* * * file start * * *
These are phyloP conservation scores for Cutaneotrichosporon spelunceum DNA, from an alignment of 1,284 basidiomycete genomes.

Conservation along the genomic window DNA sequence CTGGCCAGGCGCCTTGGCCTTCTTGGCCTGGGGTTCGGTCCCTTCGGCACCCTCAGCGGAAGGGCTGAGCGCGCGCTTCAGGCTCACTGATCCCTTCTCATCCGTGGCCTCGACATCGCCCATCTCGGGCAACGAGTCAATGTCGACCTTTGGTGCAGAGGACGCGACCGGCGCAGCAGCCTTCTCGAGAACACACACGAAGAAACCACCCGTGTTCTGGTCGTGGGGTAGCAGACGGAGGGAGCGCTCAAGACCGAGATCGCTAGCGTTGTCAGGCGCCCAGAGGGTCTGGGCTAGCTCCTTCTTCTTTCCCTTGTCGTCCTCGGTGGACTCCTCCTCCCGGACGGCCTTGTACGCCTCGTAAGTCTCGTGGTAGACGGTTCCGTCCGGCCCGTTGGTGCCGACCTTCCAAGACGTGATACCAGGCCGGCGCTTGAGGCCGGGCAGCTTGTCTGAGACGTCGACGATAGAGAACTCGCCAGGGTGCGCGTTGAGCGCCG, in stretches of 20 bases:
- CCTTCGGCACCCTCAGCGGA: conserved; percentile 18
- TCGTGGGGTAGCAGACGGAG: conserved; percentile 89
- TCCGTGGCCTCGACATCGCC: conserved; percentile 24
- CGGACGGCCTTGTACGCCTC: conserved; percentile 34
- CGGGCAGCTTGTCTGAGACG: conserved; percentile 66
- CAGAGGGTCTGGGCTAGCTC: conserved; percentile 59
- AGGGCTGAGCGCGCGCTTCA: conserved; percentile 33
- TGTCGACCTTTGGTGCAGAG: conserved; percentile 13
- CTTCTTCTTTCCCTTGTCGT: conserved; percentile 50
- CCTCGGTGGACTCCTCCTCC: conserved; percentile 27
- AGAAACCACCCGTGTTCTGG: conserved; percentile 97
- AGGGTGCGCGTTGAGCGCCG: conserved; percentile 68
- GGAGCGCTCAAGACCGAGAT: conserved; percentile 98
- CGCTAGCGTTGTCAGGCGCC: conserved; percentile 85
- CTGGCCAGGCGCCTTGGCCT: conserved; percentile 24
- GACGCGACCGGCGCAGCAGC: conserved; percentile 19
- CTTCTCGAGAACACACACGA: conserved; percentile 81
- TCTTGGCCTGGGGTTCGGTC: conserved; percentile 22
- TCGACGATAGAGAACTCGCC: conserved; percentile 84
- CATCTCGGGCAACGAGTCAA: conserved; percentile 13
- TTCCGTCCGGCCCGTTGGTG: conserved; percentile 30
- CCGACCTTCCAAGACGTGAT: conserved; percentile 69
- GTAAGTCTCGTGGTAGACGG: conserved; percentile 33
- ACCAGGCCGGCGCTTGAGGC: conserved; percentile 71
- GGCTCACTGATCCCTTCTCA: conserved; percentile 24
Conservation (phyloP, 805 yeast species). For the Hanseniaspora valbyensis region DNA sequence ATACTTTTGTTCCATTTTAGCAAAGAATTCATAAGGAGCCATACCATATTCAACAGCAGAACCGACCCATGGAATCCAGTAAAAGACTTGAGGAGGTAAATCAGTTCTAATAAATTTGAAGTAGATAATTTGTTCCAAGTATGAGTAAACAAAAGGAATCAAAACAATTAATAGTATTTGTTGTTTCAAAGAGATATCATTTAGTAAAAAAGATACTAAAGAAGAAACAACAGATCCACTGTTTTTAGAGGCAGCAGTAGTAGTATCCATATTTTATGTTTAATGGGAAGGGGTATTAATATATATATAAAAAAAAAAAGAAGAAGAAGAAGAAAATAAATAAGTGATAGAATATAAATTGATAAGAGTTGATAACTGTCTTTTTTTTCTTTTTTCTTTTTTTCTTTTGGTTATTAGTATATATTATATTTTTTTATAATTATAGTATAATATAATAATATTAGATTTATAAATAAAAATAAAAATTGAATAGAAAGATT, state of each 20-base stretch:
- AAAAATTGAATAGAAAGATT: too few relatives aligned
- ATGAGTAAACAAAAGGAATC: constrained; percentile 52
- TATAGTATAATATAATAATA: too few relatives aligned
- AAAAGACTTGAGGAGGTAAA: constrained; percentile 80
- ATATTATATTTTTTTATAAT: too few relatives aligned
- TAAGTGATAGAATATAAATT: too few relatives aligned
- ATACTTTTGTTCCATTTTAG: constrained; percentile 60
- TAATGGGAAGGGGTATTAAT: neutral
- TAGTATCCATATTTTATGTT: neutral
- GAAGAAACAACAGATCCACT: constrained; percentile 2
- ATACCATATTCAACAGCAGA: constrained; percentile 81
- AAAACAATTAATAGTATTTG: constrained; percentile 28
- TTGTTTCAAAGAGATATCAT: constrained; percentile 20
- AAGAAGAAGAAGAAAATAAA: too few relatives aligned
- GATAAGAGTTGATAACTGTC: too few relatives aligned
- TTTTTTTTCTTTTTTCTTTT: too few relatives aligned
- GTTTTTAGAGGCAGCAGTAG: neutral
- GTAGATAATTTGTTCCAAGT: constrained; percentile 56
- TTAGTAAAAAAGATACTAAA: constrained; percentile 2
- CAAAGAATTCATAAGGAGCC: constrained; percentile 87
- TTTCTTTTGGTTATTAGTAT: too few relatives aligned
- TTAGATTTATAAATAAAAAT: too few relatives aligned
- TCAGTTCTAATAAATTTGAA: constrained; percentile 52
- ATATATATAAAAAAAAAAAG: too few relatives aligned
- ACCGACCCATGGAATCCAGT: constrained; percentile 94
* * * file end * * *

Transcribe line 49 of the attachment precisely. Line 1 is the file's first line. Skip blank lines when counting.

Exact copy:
- TTTCTTTTGGTTATTAGTAT: too few relatives aligned